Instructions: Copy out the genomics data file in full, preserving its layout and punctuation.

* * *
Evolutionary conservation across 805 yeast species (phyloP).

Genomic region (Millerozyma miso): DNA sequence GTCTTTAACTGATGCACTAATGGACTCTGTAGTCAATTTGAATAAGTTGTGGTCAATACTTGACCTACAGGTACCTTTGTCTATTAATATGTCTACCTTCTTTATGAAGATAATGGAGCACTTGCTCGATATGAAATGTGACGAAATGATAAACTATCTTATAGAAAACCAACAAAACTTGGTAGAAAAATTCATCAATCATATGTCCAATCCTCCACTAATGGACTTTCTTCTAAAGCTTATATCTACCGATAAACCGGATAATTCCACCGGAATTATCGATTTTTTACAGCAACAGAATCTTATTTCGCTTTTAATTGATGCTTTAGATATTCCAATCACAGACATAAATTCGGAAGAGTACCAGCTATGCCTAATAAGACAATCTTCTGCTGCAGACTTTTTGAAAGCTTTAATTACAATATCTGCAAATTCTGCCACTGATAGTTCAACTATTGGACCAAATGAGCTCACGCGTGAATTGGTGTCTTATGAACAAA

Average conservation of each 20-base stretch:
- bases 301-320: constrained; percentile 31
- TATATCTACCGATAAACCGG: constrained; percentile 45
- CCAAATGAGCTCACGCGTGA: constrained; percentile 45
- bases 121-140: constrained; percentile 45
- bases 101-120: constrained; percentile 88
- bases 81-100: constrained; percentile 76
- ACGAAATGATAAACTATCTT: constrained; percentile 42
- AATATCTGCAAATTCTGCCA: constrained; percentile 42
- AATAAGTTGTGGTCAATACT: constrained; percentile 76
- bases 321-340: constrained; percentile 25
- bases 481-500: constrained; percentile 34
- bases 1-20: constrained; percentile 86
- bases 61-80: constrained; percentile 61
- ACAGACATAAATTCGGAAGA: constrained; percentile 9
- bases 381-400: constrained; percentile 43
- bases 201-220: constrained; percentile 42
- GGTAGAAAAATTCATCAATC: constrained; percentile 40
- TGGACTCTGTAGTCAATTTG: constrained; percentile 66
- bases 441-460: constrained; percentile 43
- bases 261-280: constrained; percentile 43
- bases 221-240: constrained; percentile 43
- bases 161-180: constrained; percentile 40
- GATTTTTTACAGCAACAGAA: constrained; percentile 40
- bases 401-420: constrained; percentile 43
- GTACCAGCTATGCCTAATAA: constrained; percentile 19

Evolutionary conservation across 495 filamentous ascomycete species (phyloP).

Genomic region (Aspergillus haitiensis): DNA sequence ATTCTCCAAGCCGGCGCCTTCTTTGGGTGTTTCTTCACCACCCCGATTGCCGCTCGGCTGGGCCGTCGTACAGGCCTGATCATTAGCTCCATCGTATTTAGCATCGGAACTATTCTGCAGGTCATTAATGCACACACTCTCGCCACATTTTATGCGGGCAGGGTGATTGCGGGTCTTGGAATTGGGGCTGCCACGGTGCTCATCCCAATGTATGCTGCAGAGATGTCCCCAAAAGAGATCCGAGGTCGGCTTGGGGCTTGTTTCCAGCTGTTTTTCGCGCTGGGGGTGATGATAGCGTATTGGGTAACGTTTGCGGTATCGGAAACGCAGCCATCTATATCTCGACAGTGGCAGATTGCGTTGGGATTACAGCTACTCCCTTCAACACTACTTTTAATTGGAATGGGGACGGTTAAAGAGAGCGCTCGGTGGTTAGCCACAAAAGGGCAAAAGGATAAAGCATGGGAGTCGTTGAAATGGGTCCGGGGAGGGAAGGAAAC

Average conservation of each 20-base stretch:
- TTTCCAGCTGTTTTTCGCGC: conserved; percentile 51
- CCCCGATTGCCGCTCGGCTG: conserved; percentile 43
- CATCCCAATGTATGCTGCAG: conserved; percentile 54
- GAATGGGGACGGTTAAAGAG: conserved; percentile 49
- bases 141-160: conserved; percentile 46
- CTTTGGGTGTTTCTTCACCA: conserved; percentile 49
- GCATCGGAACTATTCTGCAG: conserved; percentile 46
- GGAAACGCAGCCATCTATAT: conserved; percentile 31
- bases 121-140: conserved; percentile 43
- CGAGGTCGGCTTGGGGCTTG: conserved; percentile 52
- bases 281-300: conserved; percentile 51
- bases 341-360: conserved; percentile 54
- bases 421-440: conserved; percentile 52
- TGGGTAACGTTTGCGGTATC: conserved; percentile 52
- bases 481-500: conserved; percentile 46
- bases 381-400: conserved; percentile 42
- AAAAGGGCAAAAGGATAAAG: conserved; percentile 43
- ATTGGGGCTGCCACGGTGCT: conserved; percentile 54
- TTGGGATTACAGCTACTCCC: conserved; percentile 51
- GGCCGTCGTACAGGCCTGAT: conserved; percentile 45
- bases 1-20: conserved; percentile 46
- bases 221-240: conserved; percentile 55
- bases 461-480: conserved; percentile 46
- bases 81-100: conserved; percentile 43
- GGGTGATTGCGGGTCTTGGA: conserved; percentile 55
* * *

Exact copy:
Evolutionary conservation across 805 yeast species (phyloP).

Genomic region (Millerozyma miso): DNA sequence GTCTTTAACTGATGCACTAATGGACTCTGTAGTCAATTTGAATAAGTTGTGGTCAATACTTGACCTACAGGTACCTTTGTCTATTAATATGTCTACCTTCTTTATGAAGATAATGGAGCACTTGCTCGATATGAAATGTGACGAAATGATAAACTATCTTATAGAAAACCAACAAAACTTGGTAGAAAAATTCATCAATCATATGTCCAATCCTCCACTAATGGACTTTCTTCTAAAGCTTATATCTACCGATAAACCGGATAATTCCACCGGAATTATCGATTTTTTACAGCAACAGAATCTTATTTCGCTTTTAATTGATGCTTTAGATATTCCAATCACAGACATAAATTCGGAAGAGTACCAGCTATGCCTAATAAGACAATCTTCTGCTGCAGACTTTTTGAAAGCTTTAATTACAATATCTGCAAATTCTGCCACTGATAGTTCAACTATTGGACCAAATGAGCTCACGCGTGAATTGGTGTCTTATGAACAAA

Average conservation of each 20-base stretch:
- bases 301-320: constrained; percentile 31
- TATATCTACCGATAAACCGG: constrained; percentile 45
- CCAAATGAGCTCACGCGTGA: constrained; percentile 45
- bases 121-140: constrained; percentile 45
- bases 101-120: constrained; percentile 88
- bases 81-100: constrained; percentile 76
- ACGAAATGATAAACTATCTT: constrained; percentile 42
- AATATCTGCAAATTCTGCCA: constrained; percentile 42
- AATAAGTTGTGGTCAATACT: constrained; percentile 76
- bases 321-340: constrained; percentile 25
- bases 481-500: constrained; percentile 34
- bases 1-20: constrained; percentile 86
- bases 61-80: constrained; percentile 61
- ACAGACATAAATTCGGAAGA: constrained; percentile 9
- bases 381-400: constrained; percentile 43
- bases 201-220: constrained; percentile 42
- GGTAGAAAAATTCATCAATC: constrained; percentile 40
- TGGACTCTGTAGTCAATTTG: constrained; percentile 66
- bases 441-460: constrained; percentile 43
- bases 261-280: constrained; percentile 43
- bases 221-240: constrained; percentile 43
- bases 161-180: constrained; percentile 40
- GATTTTTTACAGCAACAGAA: constrained; percentile 40
- bases 401-420: constrained; percentile 43
- GTACCAGCTATGCCTAATAA: constrained; percentile 19

Evolutionary conservation across 495 filamentous ascomycete species (phyloP).

Genomic region (Aspergillus haitiensis): DNA sequence ATTCTCCAAGCCGGCGCCTTCTTTGGGTGTTTCTTCACCACCCCGATTGCCGCTCGGCTGGGCCGTCGTACAGGCCTGATCATTAGCTCCATCGTATTTAGCATCGGAACTATTCTGCAGGTCATTAATGCACACACTCTCGCCACATTTTATGCGGGCAGGGTGATTGCGGGTCTTGGAATTGGGGCTGCCACGGTGCTCATCCCAATGTATGCTGCAGAGATGTCCCCAAAAGAGATCCGAGGTCGGCTTGGGGCTTGTTTCCAGCTGTTTTTCGCGCTGGGGGTGATGATAGCGTATTGGGTAACGTTTGCGGTATCGGAAACGCAGCCATCTATATCTCGACAGTGGCAGATTGCGTTGGGATTACAGCTACTCCCTTCAACACTACTTTTAATTGGAATGGGGACGGTTAAAGAGAGCGCTCGGTGGTTAGCCACAAAAGGGCAAAAGGATAAAGCATGGGAGTCGTTGAAATGGGTCCGGGGAGGGAAGGAAAC

Average conservation of each 20-base stretch:
- TTTCCAGCTGTTTTTCGCGC: conserved; percentile 51
- CCCCGATTGCCGCTCGGCTG: conserved; percentile 43
- CATCCCAATGTATGCTGCAG: conserved; percentile 54
- GAATGGGGACGGTTAAAGAG: conserved; percentile 49
- bases 141-160: conserved; percentile 46
- CTTTGGGTGTTTCTTCACCA: conserved; percentile 49
- GCATCGGAACTATTCTGCAG: conserved; percentile 46
- GGAAACGCAGCCATCTATAT: conserved; percentile 31
- bases 121-140: conserved; percentile 43
- CGAGGTCGGCTTGGGGCTTG: conserved; percentile 52
- bases 281-300: conserved; percentile 51
- bases 341-360: conserved; percentile 54
- bases 421-440: conserved; percentile 52
- TGGGTAACGTTTGCGGTATC: conserved; percentile 52
- bases 481-500: conserved; percentile 46
- bases 381-400: conserved; percentile 42
- AAAAGGGCAAAAGGATAAAG: conserved; percentile 43
- ATTGGGGCTGCCACGGTGCT: conserved; percentile 54
- TTGGGATTACAGCTACTCCC: conserved; percentile 51
- GGCCGTCGTACAGGCCTGAT: conserved; percentile 45
- bases 1-20: conserved; percentile 46
- bases 221-240: conserved; percentile 55
- bases 461-480: conserved; percentile 46
- bases 81-100: conserved; percentile 43
- GGGTGATTGCGGGTCTTGGA: conserved; percentile 55